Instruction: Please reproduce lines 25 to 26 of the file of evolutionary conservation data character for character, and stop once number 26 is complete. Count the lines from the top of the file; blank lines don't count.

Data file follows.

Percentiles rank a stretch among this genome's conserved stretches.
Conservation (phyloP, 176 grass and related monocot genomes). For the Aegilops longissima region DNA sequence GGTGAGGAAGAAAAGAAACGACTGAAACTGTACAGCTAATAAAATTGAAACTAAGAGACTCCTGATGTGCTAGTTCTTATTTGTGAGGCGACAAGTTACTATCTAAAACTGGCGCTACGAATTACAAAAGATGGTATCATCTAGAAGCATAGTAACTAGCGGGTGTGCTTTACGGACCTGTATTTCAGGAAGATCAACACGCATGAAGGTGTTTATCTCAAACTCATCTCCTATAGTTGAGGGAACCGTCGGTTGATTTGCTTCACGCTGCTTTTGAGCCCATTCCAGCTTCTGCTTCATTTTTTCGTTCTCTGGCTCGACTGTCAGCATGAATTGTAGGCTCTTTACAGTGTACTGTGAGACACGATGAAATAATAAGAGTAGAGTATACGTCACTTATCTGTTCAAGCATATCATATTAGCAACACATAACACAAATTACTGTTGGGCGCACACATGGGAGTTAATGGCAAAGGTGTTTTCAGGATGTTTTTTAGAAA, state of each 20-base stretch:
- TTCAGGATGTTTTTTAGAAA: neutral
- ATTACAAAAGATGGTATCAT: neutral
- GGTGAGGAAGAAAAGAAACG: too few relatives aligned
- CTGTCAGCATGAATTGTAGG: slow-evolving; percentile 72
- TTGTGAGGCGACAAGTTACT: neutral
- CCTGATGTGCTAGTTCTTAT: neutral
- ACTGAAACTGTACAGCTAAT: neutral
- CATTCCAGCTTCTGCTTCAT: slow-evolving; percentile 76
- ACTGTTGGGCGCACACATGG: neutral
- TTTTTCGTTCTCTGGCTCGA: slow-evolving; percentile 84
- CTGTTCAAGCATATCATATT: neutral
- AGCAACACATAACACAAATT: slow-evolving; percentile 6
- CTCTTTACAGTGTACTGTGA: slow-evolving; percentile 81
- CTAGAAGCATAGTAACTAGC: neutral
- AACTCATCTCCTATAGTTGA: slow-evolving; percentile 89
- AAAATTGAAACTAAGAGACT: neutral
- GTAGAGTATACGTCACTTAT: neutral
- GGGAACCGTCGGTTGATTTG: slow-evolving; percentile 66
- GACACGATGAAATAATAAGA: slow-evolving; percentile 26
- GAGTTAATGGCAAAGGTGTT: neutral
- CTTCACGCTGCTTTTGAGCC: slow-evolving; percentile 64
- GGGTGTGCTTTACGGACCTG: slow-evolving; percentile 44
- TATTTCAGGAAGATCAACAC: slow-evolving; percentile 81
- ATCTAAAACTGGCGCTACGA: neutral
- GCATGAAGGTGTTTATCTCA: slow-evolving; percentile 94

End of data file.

- TATTTCAGGAAGATCAACAC: slow-evolving; percentile 81
- ATCTAAAACTGGCGCTACGA: neutral